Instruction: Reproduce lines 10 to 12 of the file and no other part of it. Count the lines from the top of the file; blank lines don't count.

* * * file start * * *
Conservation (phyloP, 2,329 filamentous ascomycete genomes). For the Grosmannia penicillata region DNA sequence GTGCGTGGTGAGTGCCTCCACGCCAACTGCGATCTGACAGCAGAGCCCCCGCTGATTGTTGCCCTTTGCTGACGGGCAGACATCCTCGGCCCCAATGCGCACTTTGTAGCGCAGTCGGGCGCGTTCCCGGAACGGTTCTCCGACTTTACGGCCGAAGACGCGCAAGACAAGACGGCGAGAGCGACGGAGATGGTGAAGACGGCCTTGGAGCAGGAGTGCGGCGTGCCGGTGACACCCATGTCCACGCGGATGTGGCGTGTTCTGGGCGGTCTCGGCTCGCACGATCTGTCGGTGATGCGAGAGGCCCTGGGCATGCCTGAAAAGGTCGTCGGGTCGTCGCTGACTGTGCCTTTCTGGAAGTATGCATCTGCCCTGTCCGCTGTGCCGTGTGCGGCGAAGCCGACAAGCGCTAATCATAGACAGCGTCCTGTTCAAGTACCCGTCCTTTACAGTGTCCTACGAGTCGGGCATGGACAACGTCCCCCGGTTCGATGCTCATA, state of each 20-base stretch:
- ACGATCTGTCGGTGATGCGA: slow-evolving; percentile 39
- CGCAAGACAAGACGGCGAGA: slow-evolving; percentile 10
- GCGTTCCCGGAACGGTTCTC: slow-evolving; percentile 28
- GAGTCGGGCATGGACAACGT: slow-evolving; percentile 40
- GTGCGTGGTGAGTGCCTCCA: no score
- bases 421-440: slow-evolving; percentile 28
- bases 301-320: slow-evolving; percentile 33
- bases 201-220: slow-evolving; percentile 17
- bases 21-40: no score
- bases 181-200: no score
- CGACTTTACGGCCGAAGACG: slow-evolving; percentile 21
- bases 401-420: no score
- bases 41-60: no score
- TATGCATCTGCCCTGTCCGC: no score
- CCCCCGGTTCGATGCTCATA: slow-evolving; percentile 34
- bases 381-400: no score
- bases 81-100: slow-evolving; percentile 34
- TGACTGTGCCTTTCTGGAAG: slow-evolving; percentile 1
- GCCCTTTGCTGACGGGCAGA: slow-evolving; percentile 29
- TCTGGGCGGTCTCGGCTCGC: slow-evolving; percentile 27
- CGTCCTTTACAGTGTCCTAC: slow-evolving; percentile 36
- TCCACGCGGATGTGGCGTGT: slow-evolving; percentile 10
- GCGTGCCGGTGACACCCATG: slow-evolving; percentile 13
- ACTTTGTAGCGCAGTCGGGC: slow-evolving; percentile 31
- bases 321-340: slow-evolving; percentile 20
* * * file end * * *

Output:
- bases 21-40: no score
- bases 181-200: no score
- CGACTTTACGGCCGAAGACG: slow-evolving; percentile 21